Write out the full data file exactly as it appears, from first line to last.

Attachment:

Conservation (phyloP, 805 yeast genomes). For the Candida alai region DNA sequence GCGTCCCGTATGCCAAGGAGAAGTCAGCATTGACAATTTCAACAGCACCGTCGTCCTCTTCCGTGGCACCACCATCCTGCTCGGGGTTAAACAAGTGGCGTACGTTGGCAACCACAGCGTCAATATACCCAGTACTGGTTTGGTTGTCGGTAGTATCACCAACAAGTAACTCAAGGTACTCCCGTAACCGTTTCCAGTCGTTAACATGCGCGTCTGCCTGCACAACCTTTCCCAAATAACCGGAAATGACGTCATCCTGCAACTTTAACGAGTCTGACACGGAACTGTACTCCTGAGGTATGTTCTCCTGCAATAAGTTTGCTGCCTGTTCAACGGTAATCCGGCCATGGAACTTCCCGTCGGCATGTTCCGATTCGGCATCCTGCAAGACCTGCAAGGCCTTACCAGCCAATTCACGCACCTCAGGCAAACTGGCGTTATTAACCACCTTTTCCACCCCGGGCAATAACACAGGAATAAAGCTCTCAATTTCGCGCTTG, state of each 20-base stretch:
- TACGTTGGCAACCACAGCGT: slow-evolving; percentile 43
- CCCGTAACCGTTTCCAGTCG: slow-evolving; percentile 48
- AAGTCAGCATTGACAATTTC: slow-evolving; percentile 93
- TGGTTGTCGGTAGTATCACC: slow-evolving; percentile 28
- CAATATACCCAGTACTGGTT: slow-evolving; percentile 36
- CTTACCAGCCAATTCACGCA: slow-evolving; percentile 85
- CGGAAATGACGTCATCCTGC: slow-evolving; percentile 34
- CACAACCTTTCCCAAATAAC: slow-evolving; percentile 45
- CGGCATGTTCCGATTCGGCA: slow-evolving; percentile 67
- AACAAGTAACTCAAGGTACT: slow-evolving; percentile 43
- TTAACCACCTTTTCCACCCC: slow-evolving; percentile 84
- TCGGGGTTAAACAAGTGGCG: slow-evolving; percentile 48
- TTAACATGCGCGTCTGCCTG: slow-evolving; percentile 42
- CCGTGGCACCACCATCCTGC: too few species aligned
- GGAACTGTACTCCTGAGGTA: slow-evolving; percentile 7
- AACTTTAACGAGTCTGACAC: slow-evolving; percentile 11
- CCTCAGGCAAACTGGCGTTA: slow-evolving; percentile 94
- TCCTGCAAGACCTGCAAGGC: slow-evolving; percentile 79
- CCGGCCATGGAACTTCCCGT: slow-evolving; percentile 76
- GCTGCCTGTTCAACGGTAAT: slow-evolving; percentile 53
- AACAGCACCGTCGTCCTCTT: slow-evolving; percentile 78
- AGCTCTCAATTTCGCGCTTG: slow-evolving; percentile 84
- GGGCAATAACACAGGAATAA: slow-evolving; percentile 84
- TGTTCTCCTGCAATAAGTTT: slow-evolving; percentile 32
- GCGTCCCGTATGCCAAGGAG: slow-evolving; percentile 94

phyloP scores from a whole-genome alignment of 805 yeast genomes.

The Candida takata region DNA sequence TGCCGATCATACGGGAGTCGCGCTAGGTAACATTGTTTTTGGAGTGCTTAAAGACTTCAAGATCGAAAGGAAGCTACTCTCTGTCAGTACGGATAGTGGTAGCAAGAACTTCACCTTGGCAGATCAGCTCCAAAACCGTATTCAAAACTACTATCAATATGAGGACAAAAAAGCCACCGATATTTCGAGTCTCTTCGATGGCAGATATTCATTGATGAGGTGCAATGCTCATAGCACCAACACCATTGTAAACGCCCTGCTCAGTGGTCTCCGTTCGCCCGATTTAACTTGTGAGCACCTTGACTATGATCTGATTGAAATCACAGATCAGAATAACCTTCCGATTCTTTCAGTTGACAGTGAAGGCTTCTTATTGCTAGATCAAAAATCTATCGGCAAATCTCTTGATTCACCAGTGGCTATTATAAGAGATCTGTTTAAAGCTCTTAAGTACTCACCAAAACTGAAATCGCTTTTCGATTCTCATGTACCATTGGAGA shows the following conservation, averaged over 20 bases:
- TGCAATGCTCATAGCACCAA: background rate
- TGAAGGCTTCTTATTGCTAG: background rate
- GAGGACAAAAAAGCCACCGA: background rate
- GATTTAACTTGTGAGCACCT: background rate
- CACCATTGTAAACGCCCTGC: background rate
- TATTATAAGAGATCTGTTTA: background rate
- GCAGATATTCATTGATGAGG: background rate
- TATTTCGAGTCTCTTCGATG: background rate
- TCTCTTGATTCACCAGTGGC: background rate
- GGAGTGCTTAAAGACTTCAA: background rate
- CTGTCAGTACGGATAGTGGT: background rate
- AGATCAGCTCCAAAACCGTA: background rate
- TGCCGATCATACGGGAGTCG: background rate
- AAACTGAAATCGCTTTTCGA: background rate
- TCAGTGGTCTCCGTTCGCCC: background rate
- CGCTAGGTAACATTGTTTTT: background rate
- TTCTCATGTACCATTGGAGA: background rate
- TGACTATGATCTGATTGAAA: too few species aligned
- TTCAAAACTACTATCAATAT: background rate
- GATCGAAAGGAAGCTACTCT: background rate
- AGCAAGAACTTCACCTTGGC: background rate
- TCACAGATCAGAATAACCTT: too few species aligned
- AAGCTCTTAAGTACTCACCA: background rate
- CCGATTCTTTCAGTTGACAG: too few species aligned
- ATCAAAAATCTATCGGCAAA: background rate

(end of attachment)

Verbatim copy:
Conservation (phyloP, 805 yeast genomes). For the Candida alai region DNA sequence GCGTCCCGTATGCCAAGGAGAAGTCAGCATTGACAATTTCAACAGCACCGTCGTCCTCTTCCGTGGCACCACCATCCTGCTCGGGGTTAAACAAGTGGCGTACGTTGGCAACCACAGCGTCAATATACCCAGTACTGGTTTGGTTGTCGGTAGTATCACCAACAAGTAACTCAAGGTACTCCCGTAACCGTTTCCAGTCGTTAACATGCGCGTCTGCCTGCACAACCTTTCCCAAATAACCGGAAATGACGTCATCCTGCAACTTTAACGAGTCTGACACGGAACTGTACTCCTGAGGTATGTTCTCCTGCAATAAGTTTGCTGCCTGTTCAACGGTAATCCGGCCATGGAACTTCCCGTCGGCATGTTCCGATTCGGCATCCTGCAAGACCTGCAAGGCCTTACCAGCCAATTCACGCACCTCAGGCAAACTGGCGTTATTAACCACCTTTTCCACCCCGGGCAATAACACAGGAATAAAGCTCTCAATTTCGCGCTTG, state of each 20-base stretch:
- TACGTTGGCAACCACAGCGT: slow-evolving; percentile 43
- CCCGTAACCGTTTCCAGTCG: slow-evolving; percentile 48
- AAGTCAGCATTGACAATTTC: slow-evolving; percentile 93
- TGGTTGTCGGTAGTATCACC: slow-evolving; percentile 28
- CAATATACCCAGTACTGGTT: slow-evolving; percentile 36
- CTTACCAGCCAATTCACGCA: slow-evolving; percentile 85
- CGGAAATGACGTCATCCTGC: slow-evolving; percentile 34
- CACAACCTTTCCCAAATAAC: slow-evolving; percentile 45
- CGGCATGTTCCGATTCGGCA: slow-evolving; percentile 67
- AACAAGTAACTCAAGGTACT: slow-evolving; percentile 43
- TTAACCACCTTTTCCACCCC: slow-evolving; percentile 84
- TCGGGGTTAAACAAGTGGCG: slow-evolving; percentile 48
- TTAACATGCGCGTCTGCCTG: slow-evolving; percentile 42
- CCGTGGCACCACCATCCTGC: too few species aligned
- GGAACTGTACTCCTGAGGTA: slow-evolving; percentile 7
- AACTTTAACGAGTCTGACAC: slow-evolving; percentile 11
- CCTCAGGCAAACTGGCGTTA: slow-evolving; percentile 94
- TCCTGCAAGACCTGCAAGGC: slow-evolving; percentile 79
- CCGGCCATGGAACTTCCCGT: slow-evolving; percentile 76
- GCTGCCTGTTCAACGGTAAT: slow-evolving; percentile 53
- AACAGCACCGTCGTCCTCTT: slow-evolving; percentile 78
- AGCTCTCAATTTCGCGCTTG: slow-evolving; percentile 84
- GGGCAATAACACAGGAATAA: slow-evolving; percentile 84
- TGTTCTCCTGCAATAAGTTT: slow-evolving; percentile 32
- GCGTCCCGTATGCCAAGGAG: slow-evolving; percentile 94

phyloP scores from a whole-genome alignment of 805 yeast genomes.

The Candida takata region DNA sequence TGCCGATCATACGGGAGTCGCGCTAGGTAACATTGTTTTTGGAGTGCTTAAAGACTTCAAGATCGAAAGGAAGCTACTCTCTGTCAGTACGGATAGTGGTAGCAAGAACTTCACCTTGGCAGATCAGCTCCAAAACCGTATTCAAAACTACTATCAATATGAGGACAAAAAAGCCACCGATATTTCGAGTCTCTTCGATGGCAGATATTCATTGATGAGGTGCAATGCTCATAGCACCAACACCATTGTAAACGCCCTGCTCAGTGGTCTCCGTTCGCCCGATTTAACTTGTGAGCACCTTGACTATGATCTGATTGAAATCACAGATCAGAATAACCTTCCGATTCTTTCAGTTGACAGTGAAGGCTTCTTATTGCTAGATCAAAAATCTATCGGCAAATCTCTTGATTCACCAGTGGCTATTATAAGAGATCTGTTTAAAGCTCTTAAGTACTCACCAAAACTGAAATCGCTTTTCGATTCTCATGTACCATTGGAGA shows the following conservation, averaged over 20 bases:
- TGCAATGCTCATAGCACCAA: background rate
- TGAAGGCTTCTTATTGCTAG: background rate
- GAGGACAAAAAAGCCACCGA: background rate
- GATTTAACTTGTGAGCACCT: background rate
- CACCATTGTAAACGCCCTGC: background rate
- TATTATAAGAGATCTGTTTA: background rate
- GCAGATATTCATTGATGAGG: background rate
- TATTTCGAGTCTCTTCGATG: background rate
- TCTCTTGATTCACCAGTGGC: background rate
- GGAGTGCTTAAAGACTTCAA: background rate
- CTGTCAGTACGGATAGTGGT: background rate
- AGATCAGCTCCAAAACCGTA: background rate
- TGCCGATCATACGGGAGTCG: background rate
- AAACTGAAATCGCTTTTCGA: background rate
- TCAGTGGTCTCCGTTCGCCC: background rate
- CGCTAGGTAACATTGTTTTT: background rate
- TTCTCATGTACCATTGGAGA: background rate
- TGACTATGATCTGATTGAAA: too few species aligned
- TTCAAAACTACTATCAATAT: background rate
- GATCGAAAGGAAGCTACTCT: background rate
- AGCAAGAACTTCACCTTGGC: background rate
- TCACAGATCAGAATAACCTT: too few species aligned
- AAGCTCTTAAGTACTCACCA: background rate
- CCGATTCTTTCAGTTGACAG: too few species aligned
- ATCAAAAATCTATCGGCAAA: background rate